5 Tips to Prepare Your Office & Team for a Video Shoot

Making the decision to tell your brand's story with a video project is a great first step towards highlighting the special things about your team, but as a business owner or manager you know that team cooperation doesn't just happen because you scheduled it. There are ways to get your team and office organized to make sure that video shoot day goes smoothly.

1. Storyboard the Vision
Nothing can make the video creation process more frustrating than to have your team and your video production team on two different pages. Make sure you have a clear plan laid out that discusses:  Message, Actors, Shot Location, Graphics, and Timeline to a completed video. Then walk through the plan with your team.

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2. Make Sure All Teams have a Voice during Script Writing
We recently sent a crew out on a simple video shoot for a brand that had approved the script weeks ago. On set we found a much different story. Several of the team members had concerns with the script, which took hours to work out. Had those teams been consulted about the content previously, half the day would not have been wasted.

3 Work with On-Camera Talent before Shooting
People do not typically speak in the same way that they write, so it's important to have your on-camera or VO (voice over) talent read the script out loud several times to get comfortable with the content and flow. Additionally, talk with anyone who will be in the background or standing-in as extras to make sure they have a plan for how to act comfortably in the given situation.

PRO TIP:  This is why it is important to have a storyboard approved internally, it will give you a map for what resources will be needed in each shot. 

4. Prep Your Office or Shot Locations
Much like the people who will be in the shot, it's important to prep the shot locations so that they tell a story in the background. Offices should be clean, with minimal furniture and accessories. Remember, a whole video crew and actors may be in the room, so open space is key. On the other hand, don't pick a room with no rugs or wall treatments because the sound will echo and lose "richness".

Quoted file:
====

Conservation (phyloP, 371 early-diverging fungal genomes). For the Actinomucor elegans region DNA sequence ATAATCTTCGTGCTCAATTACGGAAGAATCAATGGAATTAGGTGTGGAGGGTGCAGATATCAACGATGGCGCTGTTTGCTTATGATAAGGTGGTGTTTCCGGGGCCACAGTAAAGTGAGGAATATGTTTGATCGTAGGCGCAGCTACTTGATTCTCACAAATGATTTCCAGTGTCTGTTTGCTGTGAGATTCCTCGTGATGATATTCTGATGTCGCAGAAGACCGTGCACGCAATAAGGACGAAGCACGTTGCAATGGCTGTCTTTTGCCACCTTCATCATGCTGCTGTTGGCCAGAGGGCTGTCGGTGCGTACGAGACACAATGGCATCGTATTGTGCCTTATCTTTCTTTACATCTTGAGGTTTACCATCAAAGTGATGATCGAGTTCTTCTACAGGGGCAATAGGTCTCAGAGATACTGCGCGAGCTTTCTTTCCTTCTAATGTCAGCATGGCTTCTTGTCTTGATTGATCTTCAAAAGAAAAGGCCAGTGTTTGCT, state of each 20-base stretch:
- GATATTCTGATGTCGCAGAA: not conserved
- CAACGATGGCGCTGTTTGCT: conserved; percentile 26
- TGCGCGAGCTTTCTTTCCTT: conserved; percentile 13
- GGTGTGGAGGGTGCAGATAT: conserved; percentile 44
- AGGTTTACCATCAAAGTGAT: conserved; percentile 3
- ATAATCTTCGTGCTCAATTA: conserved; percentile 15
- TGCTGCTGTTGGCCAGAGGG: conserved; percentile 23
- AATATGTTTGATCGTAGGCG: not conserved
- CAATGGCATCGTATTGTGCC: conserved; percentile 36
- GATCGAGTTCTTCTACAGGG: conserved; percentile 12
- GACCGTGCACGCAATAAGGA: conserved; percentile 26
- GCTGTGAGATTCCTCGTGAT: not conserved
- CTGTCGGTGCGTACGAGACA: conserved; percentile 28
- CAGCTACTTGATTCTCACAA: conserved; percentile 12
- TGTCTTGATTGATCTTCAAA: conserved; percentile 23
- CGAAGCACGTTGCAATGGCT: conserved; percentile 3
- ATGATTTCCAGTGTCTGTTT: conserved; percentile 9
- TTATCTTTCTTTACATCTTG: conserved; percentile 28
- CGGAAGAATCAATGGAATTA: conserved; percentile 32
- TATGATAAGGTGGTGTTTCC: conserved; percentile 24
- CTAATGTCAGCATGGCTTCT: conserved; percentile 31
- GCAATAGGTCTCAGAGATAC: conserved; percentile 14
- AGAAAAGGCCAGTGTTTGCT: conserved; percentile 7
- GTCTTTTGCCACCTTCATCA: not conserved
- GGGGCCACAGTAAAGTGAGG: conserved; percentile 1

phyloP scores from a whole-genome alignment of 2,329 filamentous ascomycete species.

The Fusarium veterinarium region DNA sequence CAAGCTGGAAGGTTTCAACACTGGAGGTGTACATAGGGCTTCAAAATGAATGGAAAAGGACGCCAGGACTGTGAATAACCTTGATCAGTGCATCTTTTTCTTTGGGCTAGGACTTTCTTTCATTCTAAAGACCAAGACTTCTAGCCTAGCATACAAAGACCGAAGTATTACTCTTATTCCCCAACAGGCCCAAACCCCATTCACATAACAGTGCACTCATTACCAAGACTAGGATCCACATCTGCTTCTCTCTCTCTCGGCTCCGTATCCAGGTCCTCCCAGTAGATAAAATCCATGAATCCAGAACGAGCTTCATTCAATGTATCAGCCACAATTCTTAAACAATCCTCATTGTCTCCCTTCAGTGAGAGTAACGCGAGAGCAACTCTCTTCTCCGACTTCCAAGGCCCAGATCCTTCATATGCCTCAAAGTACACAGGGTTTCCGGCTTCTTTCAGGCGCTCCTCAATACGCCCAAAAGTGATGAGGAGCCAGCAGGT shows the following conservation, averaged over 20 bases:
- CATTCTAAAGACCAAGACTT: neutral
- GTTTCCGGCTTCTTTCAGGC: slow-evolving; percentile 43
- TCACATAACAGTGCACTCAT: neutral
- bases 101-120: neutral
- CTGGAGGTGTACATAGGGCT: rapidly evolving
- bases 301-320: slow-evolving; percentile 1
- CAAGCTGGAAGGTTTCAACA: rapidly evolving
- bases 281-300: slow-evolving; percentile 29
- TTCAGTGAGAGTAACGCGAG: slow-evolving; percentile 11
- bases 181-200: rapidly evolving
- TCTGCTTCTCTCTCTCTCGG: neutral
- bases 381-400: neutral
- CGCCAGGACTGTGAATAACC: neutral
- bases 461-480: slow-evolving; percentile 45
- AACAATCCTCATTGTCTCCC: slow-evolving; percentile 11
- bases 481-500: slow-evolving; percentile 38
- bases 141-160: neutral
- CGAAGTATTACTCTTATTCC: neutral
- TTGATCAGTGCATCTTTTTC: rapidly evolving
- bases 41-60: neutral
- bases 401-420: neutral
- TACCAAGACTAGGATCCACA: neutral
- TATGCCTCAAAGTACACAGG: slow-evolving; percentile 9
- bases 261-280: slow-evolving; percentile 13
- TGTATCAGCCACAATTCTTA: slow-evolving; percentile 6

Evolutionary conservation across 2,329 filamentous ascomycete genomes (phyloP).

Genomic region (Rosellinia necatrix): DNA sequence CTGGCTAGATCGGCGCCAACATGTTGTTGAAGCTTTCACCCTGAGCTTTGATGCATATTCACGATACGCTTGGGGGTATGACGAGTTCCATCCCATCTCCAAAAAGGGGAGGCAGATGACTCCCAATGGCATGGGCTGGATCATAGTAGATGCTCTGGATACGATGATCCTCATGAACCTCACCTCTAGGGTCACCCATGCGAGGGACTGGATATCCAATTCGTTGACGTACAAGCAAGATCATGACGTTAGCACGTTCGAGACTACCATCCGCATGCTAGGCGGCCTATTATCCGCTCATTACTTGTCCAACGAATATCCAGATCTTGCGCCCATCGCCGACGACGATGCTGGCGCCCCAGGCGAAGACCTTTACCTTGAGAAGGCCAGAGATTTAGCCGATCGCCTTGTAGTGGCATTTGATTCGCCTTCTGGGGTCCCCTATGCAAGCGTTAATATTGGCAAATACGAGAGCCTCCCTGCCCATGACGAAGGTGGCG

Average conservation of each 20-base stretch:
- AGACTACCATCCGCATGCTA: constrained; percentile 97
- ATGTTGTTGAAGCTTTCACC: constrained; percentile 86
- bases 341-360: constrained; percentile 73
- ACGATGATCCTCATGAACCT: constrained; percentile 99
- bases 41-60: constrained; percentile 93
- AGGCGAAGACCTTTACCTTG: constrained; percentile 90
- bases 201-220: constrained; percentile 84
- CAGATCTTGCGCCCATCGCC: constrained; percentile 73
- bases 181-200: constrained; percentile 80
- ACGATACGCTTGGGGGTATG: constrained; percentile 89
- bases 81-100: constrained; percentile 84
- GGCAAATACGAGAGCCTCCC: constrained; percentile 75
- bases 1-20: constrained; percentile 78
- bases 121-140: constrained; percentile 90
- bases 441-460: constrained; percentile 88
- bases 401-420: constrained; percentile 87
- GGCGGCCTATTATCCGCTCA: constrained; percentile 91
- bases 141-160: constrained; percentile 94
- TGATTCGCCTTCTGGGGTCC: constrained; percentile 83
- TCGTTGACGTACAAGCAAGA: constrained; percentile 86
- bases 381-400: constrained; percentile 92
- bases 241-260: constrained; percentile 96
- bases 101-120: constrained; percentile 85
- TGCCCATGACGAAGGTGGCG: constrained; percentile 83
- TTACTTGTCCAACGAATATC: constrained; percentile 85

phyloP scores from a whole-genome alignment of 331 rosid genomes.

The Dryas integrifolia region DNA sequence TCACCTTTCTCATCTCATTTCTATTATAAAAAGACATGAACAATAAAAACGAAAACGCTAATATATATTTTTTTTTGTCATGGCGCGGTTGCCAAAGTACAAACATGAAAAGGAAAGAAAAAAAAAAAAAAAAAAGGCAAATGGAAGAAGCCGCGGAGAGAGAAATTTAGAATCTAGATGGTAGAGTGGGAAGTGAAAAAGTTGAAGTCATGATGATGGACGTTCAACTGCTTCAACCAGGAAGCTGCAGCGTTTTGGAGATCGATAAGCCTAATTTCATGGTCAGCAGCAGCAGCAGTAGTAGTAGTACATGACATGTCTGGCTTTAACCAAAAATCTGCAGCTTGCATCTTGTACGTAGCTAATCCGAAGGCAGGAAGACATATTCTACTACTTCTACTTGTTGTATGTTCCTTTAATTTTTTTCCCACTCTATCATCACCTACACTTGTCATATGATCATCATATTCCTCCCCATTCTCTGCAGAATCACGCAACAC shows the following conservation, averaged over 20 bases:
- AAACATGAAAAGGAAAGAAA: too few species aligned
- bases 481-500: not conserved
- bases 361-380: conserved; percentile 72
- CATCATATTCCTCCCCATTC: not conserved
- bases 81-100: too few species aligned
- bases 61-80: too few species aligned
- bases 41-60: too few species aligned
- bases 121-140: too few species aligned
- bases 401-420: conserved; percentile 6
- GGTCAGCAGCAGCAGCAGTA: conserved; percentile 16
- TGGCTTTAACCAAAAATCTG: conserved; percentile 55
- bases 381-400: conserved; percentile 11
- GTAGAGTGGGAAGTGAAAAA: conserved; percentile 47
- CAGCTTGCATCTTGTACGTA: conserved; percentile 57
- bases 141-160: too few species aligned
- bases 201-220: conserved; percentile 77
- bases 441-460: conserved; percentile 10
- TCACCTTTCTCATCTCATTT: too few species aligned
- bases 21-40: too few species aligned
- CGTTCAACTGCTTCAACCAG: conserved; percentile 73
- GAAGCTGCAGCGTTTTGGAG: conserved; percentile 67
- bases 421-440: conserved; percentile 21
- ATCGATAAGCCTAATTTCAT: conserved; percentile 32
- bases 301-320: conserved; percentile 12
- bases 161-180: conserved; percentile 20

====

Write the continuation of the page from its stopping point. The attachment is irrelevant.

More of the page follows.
However, the worst thing you can do is over-prep a location. Remember that you want this to look natural, so the space we are shooting in should look very similar to what a viewer would expect to see. So often we arrive at an oil & gas warehouse and it looks spotless, which no one will expect a warehouse to be! Sometimes it's OK to leave a little of the natural appearance to help sell the authenticity.

5. Keep Shooting Day Simple at the Office
It's exciting to be on set during a video shoot, but the more that's going on in your office the more likelihood for interruptions due to noise. Mics pick up everything from delivery men coming in the door to toilets flushing upstairs. Let your staff know ahead of time when the shoot will be, so that they can plan to be working quietly around the office rather than on a loud phone call. If you have clients come to your office frequently, send out a message to let them know the hours you will be unavailable and set the phones to go to voicemail. 

During most video shoots we want as many bodies as possible to make the office look lively. The only time we want it quiet is if we're doing interviews, but signs on the door and around the office usually help with that. After the interviews when we shoot the B-Roll we need bodies filling the office so they look busy. Plus we don't typically capture sound during B-Roll, so it isn't an issue after the interviews are completed. 

 

Check out this sample culture video... 

The team at Northwest Oral surgery just outside of Houston approached us about how to highlight the family culture in their office while still focusing on the dental techniques that make them a world-class facility.